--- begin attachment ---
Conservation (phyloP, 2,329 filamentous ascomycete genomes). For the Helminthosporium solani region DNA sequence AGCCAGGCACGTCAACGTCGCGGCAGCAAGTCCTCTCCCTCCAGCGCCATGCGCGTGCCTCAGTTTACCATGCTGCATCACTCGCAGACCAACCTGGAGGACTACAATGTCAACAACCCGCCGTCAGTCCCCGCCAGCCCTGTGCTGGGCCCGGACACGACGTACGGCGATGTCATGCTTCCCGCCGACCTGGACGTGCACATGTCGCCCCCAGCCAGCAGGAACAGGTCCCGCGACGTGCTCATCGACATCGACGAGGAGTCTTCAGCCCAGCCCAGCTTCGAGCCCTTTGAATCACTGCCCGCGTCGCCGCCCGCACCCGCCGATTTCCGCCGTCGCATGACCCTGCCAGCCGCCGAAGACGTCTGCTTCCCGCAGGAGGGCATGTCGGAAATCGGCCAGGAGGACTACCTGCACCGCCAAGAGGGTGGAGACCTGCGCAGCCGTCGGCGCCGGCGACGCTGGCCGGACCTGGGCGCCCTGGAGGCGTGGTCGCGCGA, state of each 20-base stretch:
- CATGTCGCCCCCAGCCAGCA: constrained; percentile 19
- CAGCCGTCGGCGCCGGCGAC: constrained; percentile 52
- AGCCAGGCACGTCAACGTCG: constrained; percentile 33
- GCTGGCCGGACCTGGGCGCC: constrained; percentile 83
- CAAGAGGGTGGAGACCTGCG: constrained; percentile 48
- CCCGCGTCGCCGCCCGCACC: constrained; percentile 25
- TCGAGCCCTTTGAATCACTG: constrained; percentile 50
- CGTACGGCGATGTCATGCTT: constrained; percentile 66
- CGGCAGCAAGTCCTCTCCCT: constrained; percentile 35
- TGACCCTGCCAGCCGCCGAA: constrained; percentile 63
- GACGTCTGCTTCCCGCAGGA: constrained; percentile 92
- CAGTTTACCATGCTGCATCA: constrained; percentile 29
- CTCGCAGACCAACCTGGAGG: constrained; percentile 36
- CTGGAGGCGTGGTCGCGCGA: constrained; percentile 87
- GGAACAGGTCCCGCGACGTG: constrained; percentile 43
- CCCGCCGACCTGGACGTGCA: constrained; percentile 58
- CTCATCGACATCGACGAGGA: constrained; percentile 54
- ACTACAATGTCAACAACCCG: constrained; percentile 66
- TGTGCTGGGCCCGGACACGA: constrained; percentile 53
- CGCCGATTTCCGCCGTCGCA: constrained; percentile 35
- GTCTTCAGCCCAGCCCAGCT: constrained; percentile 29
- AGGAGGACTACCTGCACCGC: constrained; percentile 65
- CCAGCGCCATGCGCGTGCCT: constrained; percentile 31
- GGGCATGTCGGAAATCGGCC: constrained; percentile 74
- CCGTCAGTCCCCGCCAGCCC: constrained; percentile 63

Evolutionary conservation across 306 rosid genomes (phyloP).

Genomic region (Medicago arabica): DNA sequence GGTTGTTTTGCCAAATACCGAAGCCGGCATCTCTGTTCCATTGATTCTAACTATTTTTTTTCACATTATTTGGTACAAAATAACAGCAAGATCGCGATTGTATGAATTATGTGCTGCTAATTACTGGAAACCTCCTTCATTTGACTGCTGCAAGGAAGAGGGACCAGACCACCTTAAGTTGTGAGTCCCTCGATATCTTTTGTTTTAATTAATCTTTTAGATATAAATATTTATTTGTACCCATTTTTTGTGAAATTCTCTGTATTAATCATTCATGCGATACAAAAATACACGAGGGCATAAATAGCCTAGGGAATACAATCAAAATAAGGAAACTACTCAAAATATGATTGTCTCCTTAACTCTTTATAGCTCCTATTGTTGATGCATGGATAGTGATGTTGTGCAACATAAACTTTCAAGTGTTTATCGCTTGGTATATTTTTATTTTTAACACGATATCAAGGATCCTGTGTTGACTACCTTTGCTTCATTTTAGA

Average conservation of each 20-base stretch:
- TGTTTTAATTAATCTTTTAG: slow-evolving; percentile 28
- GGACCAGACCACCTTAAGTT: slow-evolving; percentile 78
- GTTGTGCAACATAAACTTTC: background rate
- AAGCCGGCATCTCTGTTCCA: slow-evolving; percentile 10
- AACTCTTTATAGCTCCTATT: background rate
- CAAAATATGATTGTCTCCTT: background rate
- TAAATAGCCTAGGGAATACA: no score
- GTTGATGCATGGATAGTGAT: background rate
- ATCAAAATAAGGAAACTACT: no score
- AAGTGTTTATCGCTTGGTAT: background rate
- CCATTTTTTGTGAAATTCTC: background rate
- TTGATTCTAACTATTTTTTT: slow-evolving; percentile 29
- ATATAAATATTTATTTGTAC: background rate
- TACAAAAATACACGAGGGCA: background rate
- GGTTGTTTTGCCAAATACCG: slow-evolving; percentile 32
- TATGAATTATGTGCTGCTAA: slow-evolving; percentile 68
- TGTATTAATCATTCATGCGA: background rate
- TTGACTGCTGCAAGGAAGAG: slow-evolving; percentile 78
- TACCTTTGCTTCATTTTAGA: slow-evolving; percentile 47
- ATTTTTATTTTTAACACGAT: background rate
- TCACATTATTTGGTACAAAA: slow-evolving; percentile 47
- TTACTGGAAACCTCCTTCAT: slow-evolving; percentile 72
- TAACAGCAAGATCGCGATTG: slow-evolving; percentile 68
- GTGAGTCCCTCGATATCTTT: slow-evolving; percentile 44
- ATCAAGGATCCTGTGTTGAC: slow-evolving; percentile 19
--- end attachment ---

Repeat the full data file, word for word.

Conservation (phyloP, 2,329 filamentous ascomycete genomes). For the Helminthosporium solani region DNA sequence AGCCAGGCACGTCAACGTCGCGGCAGCAAGTCCTCTCCCTCCAGCGCCATGCGCGTGCCTCAGTTTACCATGCTGCATCACTCGCAGACCAACCTGGAGGACTACAATGTCAACAACCCGCCGTCAGTCCCCGCCAGCCCTGTGCTGGGCCCGGACACGACGTACGGCGATGTCATGCTTCCCGCCGACCTGGACGTGCACATGTCGCCCCCAGCCAGCAGGAACAGGTCCCGCGACGTGCTCATCGACATCGACGAGGAGTCTTCAGCCCAGCCCAGCTTCGAGCCCTTTGAATCACTGCCCGCGTCGCCGCCCGCACCCGCCGATTTCCGCCGTCGCATGACCCTGCCAGCCGCCGAAGACGTCTGCTTCCCGCAGGAGGGCATGTCGGAAATCGGCCAGGAGGACTACCTGCACCGCCAAGAGGGTGGAGACCTGCGCAGCCGTCGGCGCCGGCGACGCTGGCCGGACCTGGGCGCCCTGGAGGCGTGGTCGCGCGA, state of each 20-base stretch:
- CATGTCGCCCCCAGCCAGCA: constrained; percentile 19
- CAGCCGTCGGCGCCGGCGAC: constrained; percentile 52
- AGCCAGGCACGTCAACGTCG: constrained; percentile 33
- GCTGGCCGGACCTGGGCGCC: constrained; percentile 83
- CAAGAGGGTGGAGACCTGCG: constrained; percentile 48
- CCCGCGTCGCCGCCCGCACC: constrained; percentile 25
- TCGAGCCCTTTGAATCACTG: constrained; percentile 50
- CGTACGGCGATGTCATGCTT: constrained; percentile 66
- CGGCAGCAAGTCCTCTCCCT: constrained; percentile 35
- TGACCCTGCCAGCCGCCGAA: constrained; percentile 63
- GACGTCTGCTTCCCGCAGGA: constrained; percentile 92
- CAGTTTACCATGCTGCATCA: constrained; percentile 29
- CTCGCAGACCAACCTGGAGG: constrained; percentile 36
- CTGGAGGCGTGGTCGCGCGA: constrained; percentile 87
- GGAACAGGTCCCGCGACGTG: constrained; percentile 43
- CCCGCCGACCTGGACGTGCA: constrained; percentile 58
- CTCATCGACATCGACGAGGA: constrained; percentile 54
- ACTACAATGTCAACAACCCG: constrained; percentile 66
- TGTGCTGGGCCCGGACACGA: constrained; percentile 53
- CGCCGATTTCCGCCGTCGCA: constrained; percentile 35
- GTCTTCAGCCCAGCCCAGCT: constrained; percentile 29
- AGGAGGACTACCTGCACCGC: constrained; percentile 65
- CCAGCGCCATGCGCGTGCCT: constrained; percentile 31
- GGGCATGTCGGAAATCGGCC: constrained; percentile 74
- CCGTCAGTCCCCGCCAGCCC: constrained; percentile 63

Evolutionary conservation across 306 rosid genomes (phyloP).

Genomic region (Medicago arabica): DNA sequence GGTTGTTTTGCCAAATACCGAAGCCGGCATCTCTGTTCCATTGATTCTAACTATTTTTTTTCACATTATTTGGTACAAAATAACAGCAAGATCGCGATTGTATGAATTATGTGCTGCTAATTACTGGAAACCTCCTTCATTTGACTGCTGCAAGGAAGAGGGACCAGACCACCTTAAGTTGTGAGTCCCTCGATATCTTTTGTTTTAATTAATCTTTTAGATATAAATATTTATTTGTACCCATTTTTTGTGAAATTCTCTGTATTAATCATTCATGCGATACAAAAATACACGAGGGCATAAATAGCCTAGGGAATACAATCAAAATAAGGAAACTACTCAAAATATGATTGTCTCCTTAACTCTTTATAGCTCCTATTGTTGATGCATGGATAGTGATGTTGTGCAACATAAACTTTCAAGTGTTTATCGCTTGGTATATTTTTATTTTTAACACGATATCAAGGATCCTGTGTTGACTACCTTTGCTTCATTTTAGA

Average conservation of each 20-base stretch:
- TGTTTTAATTAATCTTTTAG: slow-evolving; percentile 28
- GGACCAGACCACCTTAAGTT: slow-evolving; percentile 78
- GTTGTGCAACATAAACTTTC: background rate
- AAGCCGGCATCTCTGTTCCA: slow-evolving; percentile 10
- AACTCTTTATAGCTCCTATT: background rate
- CAAAATATGATTGTCTCCTT: background rate
- TAAATAGCCTAGGGAATACA: no score
- GTTGATGCATGGATAGTGAT: background rate
- ATCAAAATAAGGAAACTACT: no score
- AAGTGTTTATCGCTTGGTAT: background rate
- CCATTTTTTGTGAAATTCTC: background rate
- TTGATTCTAACTATTTTTTT: slow-evolving; percentile 29
- ATATAAATATTTATTTGTAC: background rate
- TACAAAAATACACGAGGGCA: background rate
- GGTTGTTTTGCCAAATACCG: slow-evolving; percentile 32
- TATGAATTATGTGCTGCTAA: slow-evolving; percentile 68
- TGTATTAATCATTCATGCGA: background rate
- TTGACTGCTGCAAGGAAGAG: slow-evolving; percentile 78
- TACCTTTGCTTCATTTTAGA: slow-evolving; percentile 47
- ATTTTTATTTTTAACACGAT: background rate
- TCACATTATTTGGTACAAAA: slow-evolving; percentile 47
- TTACTGGAAACCTCCTTCAT: slow-evolving; percentile 72
- TAACAGCAAGATCGCGATTG: slow-evolving; percentile 68
- GTGAGTCCCTCGATATCTTT: slow-evolving; percentile 44
- ATCAAGGATCCTGTGTTGAC: slow-evolving; percentile 19